Bank structure proposal has right objectives but fragile mechanism, unlikely to reduce too-big-to-fail banking unless strengthened
Brussels, 30 January 2014 - The European Commission’s legislative proposal on bank structure, published yesterday, has little prospect of reducing the economic burden of too-big-to-fail banking on the EU’s taxpayers and real economy despite having the right objectives, said Finance Watch, the public interest advocacy group.
The text sets the correct objectives for bank structure reform but lacks the legal means to deliver them. This is partly because decisions on the separation of trading activities will depend on a narrow test of whether there is a threat to financial stability, rather than a broader test that relates to all the objectives.
Additionally, the decision to separate is left to competent authorities, while key Member States have expressed unconditional support for their national too-big-to-fail champions against the very idea of separation. This makes it extremely difficult to predict whether separation of too-big-to-fail banks will ever be achieved under this legislation.
The core objectives of the proposed regulation, contained in Article 1, are commendable and include, among other things, to:
- avoid resource misallocation
- encourage real economy lending
- reduce conflicts of interest
- reduce bank interconnectedness
- make bank resolution possible (an essential condition for successful Banking Union).
Delivering these Article 1 objectives would be of great value to the economy and the wider public interest. Unfortunately, the proposed mechanism only says that these objectives should be “taken into account” and does not relate to them directly. We therefore doubt that the legislation will be able to deliver its objectives.
In addition, the regulation’s effectiveness on separation is limited by a high level of administrative complexity and numerous carve-outs, most surprisingly the exclusion of derivatives trading from a key decision-making process, when it is admitted by all that an oversized, speculative derivatives market lies at the heart of the financial system’s interconnectedness.
The measures to restrict proprietary trading are stronger and welcome. However, as the text itself recognizes, prohibition of proprietary trading contributes only marginally to reduce too-big-to-fail banking and the harmful implicit subsidies that go with it.
We also welcome the measures taken to bring transparency to Securities Financing Transactions and address the important topic of re-hypothecation.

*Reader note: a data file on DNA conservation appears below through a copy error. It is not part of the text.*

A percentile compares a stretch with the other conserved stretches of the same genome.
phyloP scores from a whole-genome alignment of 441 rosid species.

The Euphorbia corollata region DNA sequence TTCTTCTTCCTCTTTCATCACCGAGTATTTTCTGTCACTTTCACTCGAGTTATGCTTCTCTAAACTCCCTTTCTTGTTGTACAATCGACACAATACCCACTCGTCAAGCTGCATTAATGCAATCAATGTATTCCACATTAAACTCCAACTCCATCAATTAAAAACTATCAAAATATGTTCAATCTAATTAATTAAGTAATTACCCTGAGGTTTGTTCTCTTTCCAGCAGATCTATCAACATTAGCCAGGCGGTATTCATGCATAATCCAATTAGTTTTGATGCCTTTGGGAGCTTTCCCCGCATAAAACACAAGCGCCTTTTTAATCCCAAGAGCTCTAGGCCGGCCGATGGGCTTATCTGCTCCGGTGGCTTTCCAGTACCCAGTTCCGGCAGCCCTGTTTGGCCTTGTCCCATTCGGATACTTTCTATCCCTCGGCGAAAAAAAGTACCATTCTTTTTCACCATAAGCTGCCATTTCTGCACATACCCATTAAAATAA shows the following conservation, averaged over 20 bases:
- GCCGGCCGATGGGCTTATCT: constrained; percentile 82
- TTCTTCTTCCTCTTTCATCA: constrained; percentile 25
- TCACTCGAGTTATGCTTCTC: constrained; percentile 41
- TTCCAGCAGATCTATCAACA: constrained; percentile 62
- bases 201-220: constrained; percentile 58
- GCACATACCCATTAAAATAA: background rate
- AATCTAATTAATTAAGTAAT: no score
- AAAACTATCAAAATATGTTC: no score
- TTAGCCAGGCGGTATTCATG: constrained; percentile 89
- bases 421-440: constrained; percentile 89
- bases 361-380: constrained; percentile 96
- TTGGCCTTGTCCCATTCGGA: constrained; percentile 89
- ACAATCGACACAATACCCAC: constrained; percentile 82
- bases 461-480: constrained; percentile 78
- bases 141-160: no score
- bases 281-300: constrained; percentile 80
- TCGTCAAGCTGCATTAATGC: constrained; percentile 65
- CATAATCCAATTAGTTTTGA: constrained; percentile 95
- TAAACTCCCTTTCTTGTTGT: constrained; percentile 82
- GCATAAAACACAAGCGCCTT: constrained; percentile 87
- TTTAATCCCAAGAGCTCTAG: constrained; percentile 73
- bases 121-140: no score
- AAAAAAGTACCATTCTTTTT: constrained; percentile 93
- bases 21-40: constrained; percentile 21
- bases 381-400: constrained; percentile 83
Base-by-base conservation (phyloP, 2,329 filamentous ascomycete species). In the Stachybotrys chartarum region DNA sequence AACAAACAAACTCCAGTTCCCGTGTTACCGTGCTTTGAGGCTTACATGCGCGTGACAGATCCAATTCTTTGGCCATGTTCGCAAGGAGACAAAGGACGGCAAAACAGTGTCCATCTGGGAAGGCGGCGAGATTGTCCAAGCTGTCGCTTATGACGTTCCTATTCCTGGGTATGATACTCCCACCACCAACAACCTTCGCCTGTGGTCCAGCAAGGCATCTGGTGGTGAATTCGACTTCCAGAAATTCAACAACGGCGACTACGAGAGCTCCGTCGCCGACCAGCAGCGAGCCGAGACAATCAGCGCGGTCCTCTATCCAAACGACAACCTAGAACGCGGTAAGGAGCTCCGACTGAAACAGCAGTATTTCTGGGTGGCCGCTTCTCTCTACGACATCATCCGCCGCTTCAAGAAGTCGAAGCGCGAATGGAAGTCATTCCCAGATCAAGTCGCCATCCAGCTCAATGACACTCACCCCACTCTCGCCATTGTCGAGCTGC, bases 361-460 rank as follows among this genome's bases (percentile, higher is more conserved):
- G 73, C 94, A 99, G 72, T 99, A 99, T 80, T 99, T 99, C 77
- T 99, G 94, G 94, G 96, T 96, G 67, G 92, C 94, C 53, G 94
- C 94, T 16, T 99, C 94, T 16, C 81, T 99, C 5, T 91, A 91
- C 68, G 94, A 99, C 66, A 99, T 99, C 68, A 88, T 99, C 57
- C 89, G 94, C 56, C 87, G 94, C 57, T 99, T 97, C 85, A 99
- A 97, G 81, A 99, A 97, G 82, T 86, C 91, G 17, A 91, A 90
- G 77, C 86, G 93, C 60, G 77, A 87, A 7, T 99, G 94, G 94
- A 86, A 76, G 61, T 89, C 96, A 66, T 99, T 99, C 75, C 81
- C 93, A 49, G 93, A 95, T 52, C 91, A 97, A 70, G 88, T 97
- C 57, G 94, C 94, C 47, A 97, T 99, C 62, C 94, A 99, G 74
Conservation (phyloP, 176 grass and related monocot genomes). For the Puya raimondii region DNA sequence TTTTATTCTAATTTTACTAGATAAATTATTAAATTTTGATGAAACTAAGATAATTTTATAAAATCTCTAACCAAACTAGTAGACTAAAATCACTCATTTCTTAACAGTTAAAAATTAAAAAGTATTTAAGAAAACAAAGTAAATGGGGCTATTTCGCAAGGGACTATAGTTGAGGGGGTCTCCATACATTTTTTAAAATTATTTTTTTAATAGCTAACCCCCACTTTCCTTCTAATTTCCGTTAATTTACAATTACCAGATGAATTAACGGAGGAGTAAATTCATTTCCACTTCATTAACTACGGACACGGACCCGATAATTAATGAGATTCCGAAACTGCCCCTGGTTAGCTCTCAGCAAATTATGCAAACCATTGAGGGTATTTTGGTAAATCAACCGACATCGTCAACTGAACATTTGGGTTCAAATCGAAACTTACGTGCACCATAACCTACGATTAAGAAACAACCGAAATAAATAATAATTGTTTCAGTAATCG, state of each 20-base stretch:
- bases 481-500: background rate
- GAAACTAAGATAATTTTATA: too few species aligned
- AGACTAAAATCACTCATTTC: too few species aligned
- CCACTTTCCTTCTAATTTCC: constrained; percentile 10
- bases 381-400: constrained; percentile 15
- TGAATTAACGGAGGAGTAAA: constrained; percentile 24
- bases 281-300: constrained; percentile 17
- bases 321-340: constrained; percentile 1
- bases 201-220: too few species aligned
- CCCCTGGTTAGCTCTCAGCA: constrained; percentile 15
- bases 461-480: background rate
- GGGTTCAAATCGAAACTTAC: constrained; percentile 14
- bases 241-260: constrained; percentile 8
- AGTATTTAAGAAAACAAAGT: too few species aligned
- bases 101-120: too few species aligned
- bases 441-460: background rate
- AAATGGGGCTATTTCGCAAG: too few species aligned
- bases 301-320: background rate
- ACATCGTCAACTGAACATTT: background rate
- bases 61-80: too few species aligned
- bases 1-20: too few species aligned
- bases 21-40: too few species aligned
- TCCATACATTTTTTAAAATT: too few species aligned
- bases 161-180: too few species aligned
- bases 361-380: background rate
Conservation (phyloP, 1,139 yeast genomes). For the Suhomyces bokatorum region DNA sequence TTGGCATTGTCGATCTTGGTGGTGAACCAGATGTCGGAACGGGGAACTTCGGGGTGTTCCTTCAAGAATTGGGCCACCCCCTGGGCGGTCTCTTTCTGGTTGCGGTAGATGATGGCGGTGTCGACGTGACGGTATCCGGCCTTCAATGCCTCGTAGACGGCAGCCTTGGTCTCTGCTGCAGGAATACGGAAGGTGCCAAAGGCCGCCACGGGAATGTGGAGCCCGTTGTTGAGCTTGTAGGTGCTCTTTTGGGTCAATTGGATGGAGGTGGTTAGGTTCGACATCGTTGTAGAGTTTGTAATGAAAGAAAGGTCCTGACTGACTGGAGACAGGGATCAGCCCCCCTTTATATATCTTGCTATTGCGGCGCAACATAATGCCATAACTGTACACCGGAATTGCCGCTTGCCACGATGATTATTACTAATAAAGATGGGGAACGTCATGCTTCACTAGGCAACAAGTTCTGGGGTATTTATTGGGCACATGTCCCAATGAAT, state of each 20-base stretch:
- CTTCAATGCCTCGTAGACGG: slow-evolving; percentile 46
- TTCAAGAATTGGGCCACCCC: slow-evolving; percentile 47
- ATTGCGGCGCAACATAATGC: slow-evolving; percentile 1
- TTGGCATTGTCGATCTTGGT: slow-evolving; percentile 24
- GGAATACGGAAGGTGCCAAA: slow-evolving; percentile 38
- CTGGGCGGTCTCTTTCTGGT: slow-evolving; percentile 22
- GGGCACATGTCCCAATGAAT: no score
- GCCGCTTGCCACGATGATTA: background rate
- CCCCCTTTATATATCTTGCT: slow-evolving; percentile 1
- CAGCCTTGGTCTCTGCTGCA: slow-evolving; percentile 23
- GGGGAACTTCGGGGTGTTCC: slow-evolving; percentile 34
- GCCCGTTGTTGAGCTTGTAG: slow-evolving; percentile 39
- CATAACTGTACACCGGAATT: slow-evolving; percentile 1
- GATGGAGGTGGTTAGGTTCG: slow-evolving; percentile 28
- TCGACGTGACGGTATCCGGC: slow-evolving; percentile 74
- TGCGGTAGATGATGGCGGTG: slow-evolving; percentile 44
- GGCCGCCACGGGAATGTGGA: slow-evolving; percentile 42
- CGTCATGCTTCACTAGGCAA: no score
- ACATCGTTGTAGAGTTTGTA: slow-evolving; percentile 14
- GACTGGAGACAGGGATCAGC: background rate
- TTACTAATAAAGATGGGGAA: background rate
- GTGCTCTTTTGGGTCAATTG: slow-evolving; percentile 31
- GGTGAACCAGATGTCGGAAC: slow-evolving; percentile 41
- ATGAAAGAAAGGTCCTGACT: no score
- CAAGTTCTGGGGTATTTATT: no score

Thierry Philipponnat, Finance Watch Secretary General, said:
“The objectives of this proposal are the right ones but there are significant weaknesses in the mechanism for delivering them. The text’s effectiveness is also undermined by its excessive complexity. It is therefore unlikely that the proposal will deliver a meaningful improvement to the structure of the EU banking industry or reduce the damage that too-big-to-fail banking inflicts on Europe’s economy.
“Too-big-to-fail banking is responsible for a very significant missallocation of resources which damages the real economy, as can be seen by the overdevelopment of trading and derivatives assets on the balance sheets of the EU’s too-big-to-fail banks. We are worried that the proposed regulation will do little to change that.”
For more detailed commentary on the draft, or to interview one of the team, please contact:
Greg Ford, Head of Communications at Finance Watch, on +322.401.8740 or +44 7703 219 222 or
Charlotte Geiger, Communications Officer at Finance Watch, on +322.401.8741 or
1) In the years leading up to the crisis, systemically important financial institutions (SIFIs) in receipt of too-big-to-fail funding benefits increased the size of their trading books six times faster than their banking books (Bank of England). Each of the EU’s largest banks is now close in size to the GDP of its home country (EC), yet the majority of their assets relate only to financial trading and derivatives:
- EU bank lending to the real economy was only 28% of total assets in 2012 (HLEG);
- of the trillions of euros in trading assets, less than 10% of non-equity securities in the Eurozone were issued by non-financial corporates (ECB);
- more than 90% of global derivatives transactions have no real economy counterparty (BIS).
2) National legislation on bank structure is in place in France, Germany and the UK, and under consideration in the Netherlands, Denmark and Belgium.
3) Public opinion polls show that 70% of German citizens want stronger regulation of banks and 84% of French citizens would like to see a full separation of bank credit from bank trading (sources: IFOP, SAS)
Factsheet for journalists with data on the effects of bank separation (pdf, 3 pages)
European Parliament report on bank structure, 3 July 2013
Finance Watch’s publications on bank structure
EC proposal, 29 January 2014